De Faults of Bravely Default

Bravely Default is a JRPG developed by Silicon Studio and published by Square Enix. It released on the Nintendo 3DS on February 7, 2014. I played it in 2020. Screenshots are courtesy of and Square Enix.

Bravely Default Title

Bravely Default is full of peaks and valleys. It starts as an homage to classic JRPGs, with four Heroes of Light, four elemental crystals, and a world in peril. It follows every point of the JRPG blueprint, with all the strengths and weaknesses of the genre. The last one-third of the game, however, becomes this meta-analytical discussion about JRPG tropes.

It performed a familiar dance with a few clever twists, but it also missed plenty of key moments in its routine.


Let’s start with the turn-based combat, which revolves around the eponymous Brave / Default system. Basically, using Default lets you defend and save up energy, and Brave spends that energy to take extra actions on your turn. The strategy comes down to timing – when to Default and when to Brave. As a fan of Octopath Traveler, which uses a similar system, I love the layers of strategy this approach allows for. It leads to thrilling risk vs. reward battles. However, as Bravely Default came before Octopath, it has a few kinks in it. In normal random encounters you can opt to fully Brave on the first turn and curb stomp a normal enemy. It makes random encounters quite trivial, and it’s only in the boss battles that you can truly see this system shine.


On top of that, there’s an extensive job system. Each job has its own level that you have to build for each character. It’s worth mixing and matching to set up unique skillsets and stat buffs. I liked this system in Octopath Traveler, but in that game, there were only 8 jobs total. In Bravely Default, there are at least 20. That sounds better, right? More content, more customization? In reality, that means you have that many more jobs to learn, manage, and grind for. It’s too many. It was fun to unlock a job and experiment with it for a while, but often I would unlock a skill that would fit well on a different character, and thus the job grinding was never ending.


I like grinding in a JRPG. It’s relaxing. I often do it at the beginning in order to learn the mechanics and form strategies. Later in the game, however, I tend to shy away from it unless I absolutely have to. Yet no matter how strategic I was, I had to grind levels throughout Bravely Default’s entire story. To help with this, the game allows you to adjust the encounter rate and turn on an auto-battle option. To some, this may seem like a Quality-of-Life improvement. To me, this seems defeatist. If the game itself is not interested in its own combat and just wants to get itself over with, then why should I care? It should challenge me through its design rather than with higher numbers. Again, the exceptions to this are the bosses, all of which were satisfying to outsmart.


And this leads me to the story. Now, to fully explain my feelings about this game, I need to spoil the big mid-game reveal a little bit. You play as a plucky band of four travelers – a boy recently orphaned thanks to an earthquake, a vestal of one of the elemental crystals, a dashing amnesiac, and an earnest girl who turned traitor on her Spartan native country to join the party. The cast is full of tropes. Eventually, though, each of these characters come into their own, especially Ringabel and Edea with their late-game reveals and developments.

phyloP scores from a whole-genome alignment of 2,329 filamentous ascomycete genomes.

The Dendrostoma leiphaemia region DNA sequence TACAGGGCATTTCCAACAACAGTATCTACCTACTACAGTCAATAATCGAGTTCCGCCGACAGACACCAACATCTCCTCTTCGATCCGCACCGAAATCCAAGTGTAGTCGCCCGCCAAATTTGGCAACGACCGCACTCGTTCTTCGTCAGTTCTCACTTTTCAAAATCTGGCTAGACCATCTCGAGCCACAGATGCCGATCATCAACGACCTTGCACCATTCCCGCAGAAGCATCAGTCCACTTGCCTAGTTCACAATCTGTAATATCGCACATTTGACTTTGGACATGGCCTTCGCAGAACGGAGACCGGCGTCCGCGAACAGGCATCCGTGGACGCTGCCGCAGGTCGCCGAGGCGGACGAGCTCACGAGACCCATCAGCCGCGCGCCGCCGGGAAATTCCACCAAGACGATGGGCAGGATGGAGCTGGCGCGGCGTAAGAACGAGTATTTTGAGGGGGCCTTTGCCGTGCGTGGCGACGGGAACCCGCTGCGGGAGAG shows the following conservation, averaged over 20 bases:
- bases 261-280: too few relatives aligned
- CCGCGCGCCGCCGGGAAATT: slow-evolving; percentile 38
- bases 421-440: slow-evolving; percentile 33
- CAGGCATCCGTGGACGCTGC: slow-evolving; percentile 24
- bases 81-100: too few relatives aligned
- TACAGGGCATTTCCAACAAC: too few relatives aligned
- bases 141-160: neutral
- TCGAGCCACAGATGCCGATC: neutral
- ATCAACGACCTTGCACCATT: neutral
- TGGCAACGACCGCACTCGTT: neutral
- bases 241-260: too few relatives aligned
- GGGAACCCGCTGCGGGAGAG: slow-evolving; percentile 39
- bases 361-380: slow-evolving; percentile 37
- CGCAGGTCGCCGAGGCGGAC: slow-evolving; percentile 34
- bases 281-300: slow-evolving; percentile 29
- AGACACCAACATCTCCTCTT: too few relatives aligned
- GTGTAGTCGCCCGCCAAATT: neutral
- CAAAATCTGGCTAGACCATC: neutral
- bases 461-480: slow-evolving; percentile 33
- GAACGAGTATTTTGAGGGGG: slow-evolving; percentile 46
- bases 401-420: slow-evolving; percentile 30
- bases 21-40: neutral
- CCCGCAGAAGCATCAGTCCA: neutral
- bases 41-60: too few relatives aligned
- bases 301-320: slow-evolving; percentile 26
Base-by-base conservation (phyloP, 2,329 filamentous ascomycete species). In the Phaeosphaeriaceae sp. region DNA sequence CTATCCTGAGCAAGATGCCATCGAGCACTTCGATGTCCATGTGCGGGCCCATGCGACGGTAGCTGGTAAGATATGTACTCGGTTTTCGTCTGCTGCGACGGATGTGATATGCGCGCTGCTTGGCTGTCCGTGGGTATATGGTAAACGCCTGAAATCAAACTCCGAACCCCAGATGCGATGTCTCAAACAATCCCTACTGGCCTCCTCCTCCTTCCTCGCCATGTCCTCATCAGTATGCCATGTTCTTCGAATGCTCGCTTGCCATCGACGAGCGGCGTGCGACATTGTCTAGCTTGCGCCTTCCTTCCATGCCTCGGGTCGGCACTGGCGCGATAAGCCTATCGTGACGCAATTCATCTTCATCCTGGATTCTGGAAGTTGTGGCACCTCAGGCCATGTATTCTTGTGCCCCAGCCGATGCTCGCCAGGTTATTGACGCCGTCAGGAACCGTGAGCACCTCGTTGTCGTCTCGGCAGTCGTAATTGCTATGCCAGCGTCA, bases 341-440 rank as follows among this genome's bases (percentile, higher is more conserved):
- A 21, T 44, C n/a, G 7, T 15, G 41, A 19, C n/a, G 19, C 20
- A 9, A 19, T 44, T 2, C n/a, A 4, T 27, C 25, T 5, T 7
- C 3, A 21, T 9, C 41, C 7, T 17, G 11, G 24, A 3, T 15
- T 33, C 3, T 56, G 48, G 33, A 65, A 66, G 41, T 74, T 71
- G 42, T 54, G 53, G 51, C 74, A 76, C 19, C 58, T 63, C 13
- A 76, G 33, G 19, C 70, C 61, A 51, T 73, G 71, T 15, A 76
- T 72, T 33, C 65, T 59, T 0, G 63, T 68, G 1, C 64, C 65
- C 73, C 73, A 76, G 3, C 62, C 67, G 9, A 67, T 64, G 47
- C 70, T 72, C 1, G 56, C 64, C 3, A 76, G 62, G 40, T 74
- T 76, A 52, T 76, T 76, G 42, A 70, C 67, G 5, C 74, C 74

BD Crystal

Once you’ve awaken all four elemental crystals, you’d be tempted to think that you’re at the end, but in reality there’s still 15 to 20 hours left of the story. To keep it as spoiler-free as possible, it dives into meta-commentary on the RPG genre involving parallel worlds. That sounds like an interesting idea, but it’s poorly executed. Essentially, you have to repeat the same main quest on other worlds multiple times. It’s a never-ending road trip. Just when you start asking, “are we there yet?”, there’s a final twist with a behemoth of a boss fight. At least the game ended on a good note.

In most JRPGs I can be patient with a slow beginning or lackluster middle-section because usually the more I invest in it, the more rewarded I feel. Whether that’s the game’s combat expanding, the story deepening, or the characters developing, I find myself pulled in by the end and pondering its themes in my downtime. Bravely Default, though, was so full of late-game frustrations and tedious job grinding that I lost those feelings along the way. By the time I saw the credits, I set down my 3DS and sighed. I really wanted to like this game more than I did. It’s not bad, but it could’ve been so much more. The weighing scales of my opinion had set against the game once the first parallel world began, and the ending did little to move them.


Think that’s concept art? Think again – that’s actually how this town looks.

To its credit, Bravely Default is a stylish and beautiful 3DS game, with a distinct storybook feel. It mixes the refined elegance of Final Fantasy with adorable chibi characters. I kept the 3D effect turned on because it felt like I was moving around an interactive pop-up book.

I don’t exactly regret playing Bravely Default, but it’s certainly difficult to recommend this game to anyone. Perhaps in 2014 it was a more ground-breaking title, but it’s plain to see that the game has aged poorly. Octopath Traveler has improved the formula in every aspect. With Bravely Default II looming on the horizon, I’m a little wary of it. If they 1) fix the job system and 2) write a better story, then I might check it out. But for now, I’ll take a “wait and see” approach.

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